Sick comedy

Sick comedy was a term originally used by mainstream news weeklies Time and Life to distinguish a style of comedy/satire that was becoming popular in the United States in the late 1950s. Mainstream comic taste in the United States had favored more innocuous forms, such as the topical but inoffensive one-liners in Bob Hope's routines. In contrast, the new comedy favored observational monologues, often with elements of cynicism, social criticism and political satire, which audiences at the time may have found controversial.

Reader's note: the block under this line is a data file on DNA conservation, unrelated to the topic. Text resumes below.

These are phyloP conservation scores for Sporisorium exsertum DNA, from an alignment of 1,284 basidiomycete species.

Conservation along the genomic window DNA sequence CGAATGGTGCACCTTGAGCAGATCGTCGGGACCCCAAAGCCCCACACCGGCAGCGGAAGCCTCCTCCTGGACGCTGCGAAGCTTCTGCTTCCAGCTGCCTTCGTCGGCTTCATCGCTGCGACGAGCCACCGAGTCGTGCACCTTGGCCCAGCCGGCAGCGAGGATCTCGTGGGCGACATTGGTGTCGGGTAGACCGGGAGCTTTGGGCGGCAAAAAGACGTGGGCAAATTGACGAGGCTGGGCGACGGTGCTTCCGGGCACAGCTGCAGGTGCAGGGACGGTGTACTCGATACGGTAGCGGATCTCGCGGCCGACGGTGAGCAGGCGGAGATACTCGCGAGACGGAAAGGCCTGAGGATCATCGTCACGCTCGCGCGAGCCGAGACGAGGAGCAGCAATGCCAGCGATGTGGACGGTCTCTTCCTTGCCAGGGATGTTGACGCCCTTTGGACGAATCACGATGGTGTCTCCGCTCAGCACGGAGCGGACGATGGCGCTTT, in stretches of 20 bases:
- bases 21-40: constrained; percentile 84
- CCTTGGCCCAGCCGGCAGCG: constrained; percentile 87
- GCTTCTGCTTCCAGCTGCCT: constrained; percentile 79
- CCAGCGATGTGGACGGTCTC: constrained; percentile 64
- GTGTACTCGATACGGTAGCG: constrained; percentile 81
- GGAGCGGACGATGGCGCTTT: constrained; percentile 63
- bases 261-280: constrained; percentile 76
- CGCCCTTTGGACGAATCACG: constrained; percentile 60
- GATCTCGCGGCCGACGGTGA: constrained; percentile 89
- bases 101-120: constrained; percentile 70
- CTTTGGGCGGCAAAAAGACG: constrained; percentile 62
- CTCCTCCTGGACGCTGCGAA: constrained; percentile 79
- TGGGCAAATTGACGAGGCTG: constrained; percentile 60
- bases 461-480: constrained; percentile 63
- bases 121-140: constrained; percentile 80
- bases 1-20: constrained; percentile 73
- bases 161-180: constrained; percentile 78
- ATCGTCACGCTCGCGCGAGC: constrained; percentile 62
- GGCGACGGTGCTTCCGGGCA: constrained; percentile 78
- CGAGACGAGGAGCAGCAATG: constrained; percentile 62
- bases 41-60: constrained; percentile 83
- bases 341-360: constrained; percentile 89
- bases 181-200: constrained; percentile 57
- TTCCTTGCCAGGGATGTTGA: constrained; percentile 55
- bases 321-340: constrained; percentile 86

Sick comedy was a term originally used by mainstream news weeklies Time and Life to distinguish a style of comedy/satire that was becoming popular in the United States in the late 1950s. Mainstream comic taste in the United States had favored more innocuous forms, such as the topical but inoffensive one-liners in Bob Hope's routines. In contrast, the new comedy favored observational monologues, often with elements of cynicism, social criticism and political satire, which audiences at the time may have found controversial.
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